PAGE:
The taste, flavours and aroma of a freshly brewed cup of coffee can be extremely satisfying. One thing that makes a fresh brew so delectable is the choice of coffee, which is specialty coffee.
In recent years, the demand as well as production for specialty coffee has risen. It has become a favourite among home coffee brewers. So, what is specialty coffee and what makes it 'special'?
In this article, let’s walk through the things that sets specialty coffee apart.
What is Specialty Coffee?
Specialty coffee is a term used to describe high-quality coffee beans that have been sourced and roasted carefully. However, not all coffee can be specialty coffee if they are paid careful attention to. The term is reserved for coffee that scores over 80 points on a 100-point scale by the SCA (Specialty Coffee Association).
The scoring is based on several aspects of the coffee. It includes fragrance, aroma, body, flavour notes, bitterness, acidity, aftertaste and overall taste.
Generally, they are produced by small, independent coffee agriculturalists who prioritize quality over quantity. The coffee beans are also grown more often than not at higher altitudes. Furthermore, sustainability is at the heart of specialty coffee.
Most importantly, the ‘special’ aspect of speciality coffee is the guaranteed quality of practices through all stages of coffee production. It starts from the seed the soil is planted in, the way it is harvested to the roasting and packaging of coffee beans.
What Happens at A Specialty Coffee Farm?
The cornerstone of Specialty Coffee is laid at the coffee farm. The farmer pays a lot of attention to the soil type and nurtures it. Then, the farmer selects the right variety of coffee and plants them at the most optimal environment.
Here's a step-by-step breakdown of what goes on in a Specialty Coffee farm:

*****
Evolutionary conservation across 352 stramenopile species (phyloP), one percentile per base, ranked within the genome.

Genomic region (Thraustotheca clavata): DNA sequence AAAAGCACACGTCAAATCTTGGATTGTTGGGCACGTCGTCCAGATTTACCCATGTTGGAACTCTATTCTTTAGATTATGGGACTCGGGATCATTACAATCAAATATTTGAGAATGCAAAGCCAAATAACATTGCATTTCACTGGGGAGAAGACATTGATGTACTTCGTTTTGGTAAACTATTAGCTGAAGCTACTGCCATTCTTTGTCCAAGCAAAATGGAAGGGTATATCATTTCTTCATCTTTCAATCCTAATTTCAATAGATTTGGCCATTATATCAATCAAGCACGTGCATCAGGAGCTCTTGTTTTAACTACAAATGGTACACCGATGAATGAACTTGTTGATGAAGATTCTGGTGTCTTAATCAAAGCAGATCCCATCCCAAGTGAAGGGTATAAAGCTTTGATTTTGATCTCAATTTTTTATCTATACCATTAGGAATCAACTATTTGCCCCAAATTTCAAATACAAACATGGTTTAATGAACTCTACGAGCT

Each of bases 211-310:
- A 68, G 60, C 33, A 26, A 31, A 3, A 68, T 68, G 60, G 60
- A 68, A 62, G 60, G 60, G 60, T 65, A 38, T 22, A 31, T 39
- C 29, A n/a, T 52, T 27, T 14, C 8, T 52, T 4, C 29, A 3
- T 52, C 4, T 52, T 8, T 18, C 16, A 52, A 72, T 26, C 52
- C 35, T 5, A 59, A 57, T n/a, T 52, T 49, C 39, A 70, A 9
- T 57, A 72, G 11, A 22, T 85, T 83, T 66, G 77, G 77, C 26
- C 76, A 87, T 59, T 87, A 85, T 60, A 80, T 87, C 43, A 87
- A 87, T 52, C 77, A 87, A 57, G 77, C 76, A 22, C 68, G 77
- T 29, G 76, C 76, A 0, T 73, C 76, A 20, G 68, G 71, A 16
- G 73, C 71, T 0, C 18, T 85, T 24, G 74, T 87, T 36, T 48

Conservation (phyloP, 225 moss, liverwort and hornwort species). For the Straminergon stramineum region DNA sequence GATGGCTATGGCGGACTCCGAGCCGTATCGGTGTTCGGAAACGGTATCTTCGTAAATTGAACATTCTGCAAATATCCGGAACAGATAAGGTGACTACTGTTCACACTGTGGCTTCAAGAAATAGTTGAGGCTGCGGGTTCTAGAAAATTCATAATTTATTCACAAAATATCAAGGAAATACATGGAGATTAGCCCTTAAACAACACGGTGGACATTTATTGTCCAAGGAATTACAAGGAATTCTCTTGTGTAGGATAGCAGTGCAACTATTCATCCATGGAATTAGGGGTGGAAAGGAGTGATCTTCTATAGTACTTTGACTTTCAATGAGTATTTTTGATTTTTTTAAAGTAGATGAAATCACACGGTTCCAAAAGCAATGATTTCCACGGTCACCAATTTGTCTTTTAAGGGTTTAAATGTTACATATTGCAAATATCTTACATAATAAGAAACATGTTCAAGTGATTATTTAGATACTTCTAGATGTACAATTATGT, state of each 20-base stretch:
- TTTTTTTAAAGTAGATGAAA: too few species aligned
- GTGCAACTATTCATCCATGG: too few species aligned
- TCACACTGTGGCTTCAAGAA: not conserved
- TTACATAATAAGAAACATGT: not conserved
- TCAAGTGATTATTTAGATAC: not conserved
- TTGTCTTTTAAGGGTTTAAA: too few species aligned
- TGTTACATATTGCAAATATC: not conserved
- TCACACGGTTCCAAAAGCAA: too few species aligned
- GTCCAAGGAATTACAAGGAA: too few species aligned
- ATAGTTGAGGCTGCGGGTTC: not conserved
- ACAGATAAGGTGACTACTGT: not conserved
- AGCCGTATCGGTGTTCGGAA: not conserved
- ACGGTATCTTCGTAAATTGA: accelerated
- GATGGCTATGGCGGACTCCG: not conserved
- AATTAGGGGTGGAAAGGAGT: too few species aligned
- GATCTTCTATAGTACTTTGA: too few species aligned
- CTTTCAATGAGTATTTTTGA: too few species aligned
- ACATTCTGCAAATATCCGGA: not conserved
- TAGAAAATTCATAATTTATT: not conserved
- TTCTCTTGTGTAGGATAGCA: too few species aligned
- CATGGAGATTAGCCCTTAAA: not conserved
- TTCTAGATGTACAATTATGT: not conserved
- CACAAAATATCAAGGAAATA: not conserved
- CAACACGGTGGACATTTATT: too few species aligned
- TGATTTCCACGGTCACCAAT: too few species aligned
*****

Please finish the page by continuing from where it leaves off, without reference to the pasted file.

- Planting & Cultivation - The coffee trees are planted and cultivated in nutrient-rich soil. Farmers also use ethical and sustainable practices such as composting and crop rotation, to maintain the soil health.
- Harvest - Coffee cherries are hand-picked when they ripen to a deep red colour. Skilled labourers ensure that only the ripest of the cherries are harvested. This process can take several weeks.
- Processing - Then, the coffee is processed where the outer layers are removed in an intense, step-by-step process. There are three common methods of processing: Natural, Washed & Honey Sun Dried Method.
- Sorting & Grading - Once the beans are fully dried, they are sorted and graded based on their quality, size and shape. Typically, this process is done by hand to ensure every single bean is up to the mark.
After the post-harvest processes are complete, the coffee is shipped off to the roasters. The green coffee is then roasted at the roastery. This step transforms the coffee into the brown coffee bean that we relish. The roasting process can take anywhere between a few minutes to several hours depending on the desired roast level.
Finally, the specialty coffee beans are packed in airtight bags to preserve their flavours and freshness. Then, the roasters label their bag with information about the origin, roast level and flavour profile of the coffee.
The process of producing Specialty Coffee involves highly skilled people working behind the scenes. It is also a labour-intensive process. From plantations to your distributors - the coffee bean completes quite a journey before slipping out of the coffee bag and into your coffee grinder.